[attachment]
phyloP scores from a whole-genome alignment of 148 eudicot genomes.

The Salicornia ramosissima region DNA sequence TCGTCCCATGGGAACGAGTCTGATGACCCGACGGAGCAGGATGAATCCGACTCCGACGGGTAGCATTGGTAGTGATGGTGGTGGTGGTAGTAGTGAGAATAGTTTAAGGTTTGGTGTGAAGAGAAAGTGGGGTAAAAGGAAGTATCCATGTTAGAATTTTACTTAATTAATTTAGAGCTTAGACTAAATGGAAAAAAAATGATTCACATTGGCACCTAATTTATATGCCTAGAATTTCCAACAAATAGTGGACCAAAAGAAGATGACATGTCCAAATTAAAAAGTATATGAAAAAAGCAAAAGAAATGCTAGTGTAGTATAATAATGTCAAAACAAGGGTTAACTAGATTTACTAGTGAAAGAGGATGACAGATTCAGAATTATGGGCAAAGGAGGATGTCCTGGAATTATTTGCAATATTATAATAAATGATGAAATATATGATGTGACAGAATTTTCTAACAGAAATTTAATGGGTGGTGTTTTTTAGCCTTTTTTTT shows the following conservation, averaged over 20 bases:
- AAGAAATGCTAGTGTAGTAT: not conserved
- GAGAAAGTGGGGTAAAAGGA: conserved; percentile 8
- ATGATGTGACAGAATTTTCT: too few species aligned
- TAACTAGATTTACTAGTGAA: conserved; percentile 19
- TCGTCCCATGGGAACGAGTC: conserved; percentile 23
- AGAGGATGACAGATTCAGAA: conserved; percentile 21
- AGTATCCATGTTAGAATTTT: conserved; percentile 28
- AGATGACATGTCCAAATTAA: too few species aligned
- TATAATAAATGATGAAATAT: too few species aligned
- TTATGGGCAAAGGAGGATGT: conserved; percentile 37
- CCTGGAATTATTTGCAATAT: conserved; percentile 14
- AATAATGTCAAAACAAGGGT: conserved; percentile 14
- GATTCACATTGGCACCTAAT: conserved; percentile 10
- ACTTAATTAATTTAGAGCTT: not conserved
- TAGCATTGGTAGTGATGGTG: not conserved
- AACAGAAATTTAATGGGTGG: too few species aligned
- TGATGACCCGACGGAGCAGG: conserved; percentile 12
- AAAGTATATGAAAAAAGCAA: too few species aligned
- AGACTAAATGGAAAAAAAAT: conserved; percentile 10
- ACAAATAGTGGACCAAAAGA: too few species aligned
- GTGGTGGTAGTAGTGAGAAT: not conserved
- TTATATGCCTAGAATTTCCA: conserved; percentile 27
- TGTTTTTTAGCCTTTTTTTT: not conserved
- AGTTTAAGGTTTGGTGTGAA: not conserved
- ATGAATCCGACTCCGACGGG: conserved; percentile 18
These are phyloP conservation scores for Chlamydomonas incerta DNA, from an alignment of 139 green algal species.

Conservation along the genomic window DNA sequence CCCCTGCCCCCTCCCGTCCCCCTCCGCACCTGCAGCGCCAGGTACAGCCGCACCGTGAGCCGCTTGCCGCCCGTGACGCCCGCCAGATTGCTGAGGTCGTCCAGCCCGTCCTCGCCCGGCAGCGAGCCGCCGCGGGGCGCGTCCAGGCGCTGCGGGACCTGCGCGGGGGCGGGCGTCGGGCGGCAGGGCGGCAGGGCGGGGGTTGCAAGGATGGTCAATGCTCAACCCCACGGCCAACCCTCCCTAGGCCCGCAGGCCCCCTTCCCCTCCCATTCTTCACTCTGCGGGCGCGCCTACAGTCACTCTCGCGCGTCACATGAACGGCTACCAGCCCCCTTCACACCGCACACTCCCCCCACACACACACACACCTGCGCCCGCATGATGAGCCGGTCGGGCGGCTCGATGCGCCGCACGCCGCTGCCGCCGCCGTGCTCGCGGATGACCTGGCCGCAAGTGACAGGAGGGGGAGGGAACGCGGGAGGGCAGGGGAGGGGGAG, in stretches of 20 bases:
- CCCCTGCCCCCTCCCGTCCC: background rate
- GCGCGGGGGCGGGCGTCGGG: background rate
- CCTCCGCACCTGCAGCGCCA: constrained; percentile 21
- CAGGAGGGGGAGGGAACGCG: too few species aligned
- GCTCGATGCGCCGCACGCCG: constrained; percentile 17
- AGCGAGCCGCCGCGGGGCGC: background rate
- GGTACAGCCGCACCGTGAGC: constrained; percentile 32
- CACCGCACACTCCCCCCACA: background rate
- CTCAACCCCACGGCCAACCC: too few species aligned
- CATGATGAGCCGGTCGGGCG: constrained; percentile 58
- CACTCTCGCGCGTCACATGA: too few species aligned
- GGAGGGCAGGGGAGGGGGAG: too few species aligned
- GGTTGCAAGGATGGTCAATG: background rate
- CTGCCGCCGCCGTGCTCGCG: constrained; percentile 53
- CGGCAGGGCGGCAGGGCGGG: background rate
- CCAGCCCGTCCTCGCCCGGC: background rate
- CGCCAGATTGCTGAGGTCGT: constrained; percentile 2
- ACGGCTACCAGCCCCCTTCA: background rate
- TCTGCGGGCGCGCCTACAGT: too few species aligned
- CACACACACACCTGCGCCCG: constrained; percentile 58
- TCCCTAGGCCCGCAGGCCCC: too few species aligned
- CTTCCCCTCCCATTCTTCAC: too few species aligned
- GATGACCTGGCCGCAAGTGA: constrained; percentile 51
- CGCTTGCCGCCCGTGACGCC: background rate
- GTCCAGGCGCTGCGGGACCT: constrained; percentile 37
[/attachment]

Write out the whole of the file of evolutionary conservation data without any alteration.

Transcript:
phyloP scores from a whole-genome alignment of 148 eudicot genomes.

The Salicornia ramosissima region DNA sequence TCGTCCCATGGGAACGAGTCTGATGACCCGACGGAGCAGGATGAATCCGACTCCGACGGGTAGCATTGGTAGTGATGGTGGTGGTGGTAGTAGTGAGAATAGTTTAAGGTTTGGTGTGAAGAGAAAGTGGGGTAAAAGGAAGTATCCATGTTAGAATTTTACTTAATTAATTTAGAGCTTAGACTAAATGGAAAAAAAATGATTCACATTGGCACCTAATTTATATGCCTAGAATTTCCAACAAATAGTGGACCAAAAGAAGATGACATGTCCAAATTAAAAAGTATATGAAAAAAGCAAAAGAAATGCTAGTGTAGTATAATAATGTCAAAACAAGGGTTAACTAGATTTACTAGTGAAAGAGGATGACAGATTCAGAATTATGGGCAAAGGAGGATGTCCTGGAATTATTTGCAATATTATAATAAATGATGAAATATATGATGTGACAGAATTTTCTAACAGAAATTTAATGGGTGGTGTTTTTTAGCCTTTTTTTT shows the following conservation, averaged over 20 bases:
- AAGAAATGCTAGTGTAGTAT: not conserved
- GAGAAAGTGGGGTAAAAGGA: conserved; percentile 8
- ATGATGTGACAGAATTTTCT: too few species aligned
- TAACTAGATTTACTAGTGAA: conserved; percentile 19
- TCGTCCCATGGGAACGAGTC: conserved; percentile 23
- AGAGGATGACAGATTCAGAA: conserved; percentile 21
- AGTATCCATGTTAGAATTTT: conserved; percentile 28
- AGATGACATGTCCAAATTAA: too few species aligned
- TATAATAAATGATGAAATAT: too few species aligned
- TTATGGGCAAAGGAGGATGT: conserved; percentile 37
- CCTGGAATTATTTGCAATAT: conserved; percentile 14
- AATAATGTCAAAACAAGGGT: conserved; percentile 14
- GATTCACATTGGCACCTAAT: conserved; percentile 10
- ACTTAATTAATTTAGAGCTT: not conserved
- TAGCATTGGTAGTGATGGTG: not conserved
- AACAGAAATTTAATGGGTGG: too few species aligned
- TGATGACCCGACGGAGCAGG: conserved; percentile 12
- AAAGTATATGAAAAAAGCAA: too few species aligned
- AGACTAAATGGAAAAAAAAT: conserved; percentile 10
- ACAAATAGTGGACCAAAAGA: too few species aligned
- GTGGTGGTAGTAGTGAGAAT: not conserved
- TTATATGCCTAGAATTTCCA: conserved; percentile 27
- TGTTTTTTAGCCTTTTTTTT: not conserved
- AGTTTAAGGTTTGGTGTGAA: not conserved
- ATGAATCCGACTCCGACGGG: conserved; percentile 18
These are phyloP conservation scores for Chlamydomonas incerta DNA, from an alignment of 139 green algal species.

Conservation along the genomic window DNA sequence CCCCTGCCCCCTCCCGTCCCCCTCCGCACCTGCAGCGCCAGGTACAGCCGCACCGTGAGCCGCTTGCCGCCCGTGACGCCCGCCAGATTGCTGAGGTCGTCCAGCCCGTCCTCGCCCGGCAGCGAGCCGCCGCGGGGCGCGTCCAGGCGCTGCGGGACCTGCGCGGGGGCGGGCGTCGGGCGGCAGGGCGGCAGGGCGGGGGTTGCAAGGATGGTCAATGCTCAACCCCACGGCCAACCCTCCCTAGGCCCGCAGGCCCCCTTCCCCTCCCATTCTTCACTCTGCGGGCGCGCCTACAGTCACTCTCGCGCGTCACATGAACGGCTACCAGCCCCCTTCACACCGCACACTCCCCCCACACACACACACACCTGCGCCCGCATGATGAGCCGGTCGGGCGGCTCGATGCGCCGCACGCCGCTGCCGCCGCCGTGCTCGCGGATGACCTGGCCGCAAGTGACAGGAGGGGGAGGGAACGCGGGAGGGCAGGGGAGGGGGAG, in stretches of 20 bases:
- CCCCTGCCCCCTCCCGTCCC: background rate
- GCGCGGGGGCGGGCGTCGGG: background rate
- CCTCCGCACCTGCAGCGCCA: constrained; percentile 21
- CAGGAGGGGGAGGGAACGCG: too few species aligned
- GCTCGATGCGCCGCACGCCG: constrained; percentile 17
- AGCGAGCCGCCGCGGGGCGC: background rate
- GGTACAGCCGCACCGTGAGC: constrained; percentile 32
- CACCGCACACTCCCCCCACA: background rate
- CTCAACCCCACGGCCAACCC: too few species aligned
- CATGATGAGCCGGTCGGGCG: constrained; percentile 58
- CACTCTCGCGCGTCACATGA: too few species aligned
- GGAGGGCAGGGGAGGGGGAG: too few species aligned
- GGTTGCAAGGATGGTCAATG: background rate
- CTGCCGCCGCCGTGCTCGCG: constrained; percentile 53
- CGGCAGGGCGGCAGGGCGGG: background rate
- CCAGCCCGTCCTCGCCCGGC: background rate
- CGCCAGATTGCTGAGGTCGT: constrained; percentile 2
- ACGGCTACCAGCCCCCTTCA: background rate
- TCTGCGGGCGCGCCTACAGT: too few species aligned
- CACACACACACCTGCGCCCG: constrained; percentile 58
- TCCCTAGGCCCGCAGGCCCC: too few species aligned
- CTTCCCCTCCCATTCTTCAC: too few species aligned
- GATGACCTGGCCGCAAGTGA: constrained; percentile 51
- CGCTTGCCGCCCGTGACGCC: background rate
- GTCCAGGCGCTGCGGGACCT: constrained; percentile 37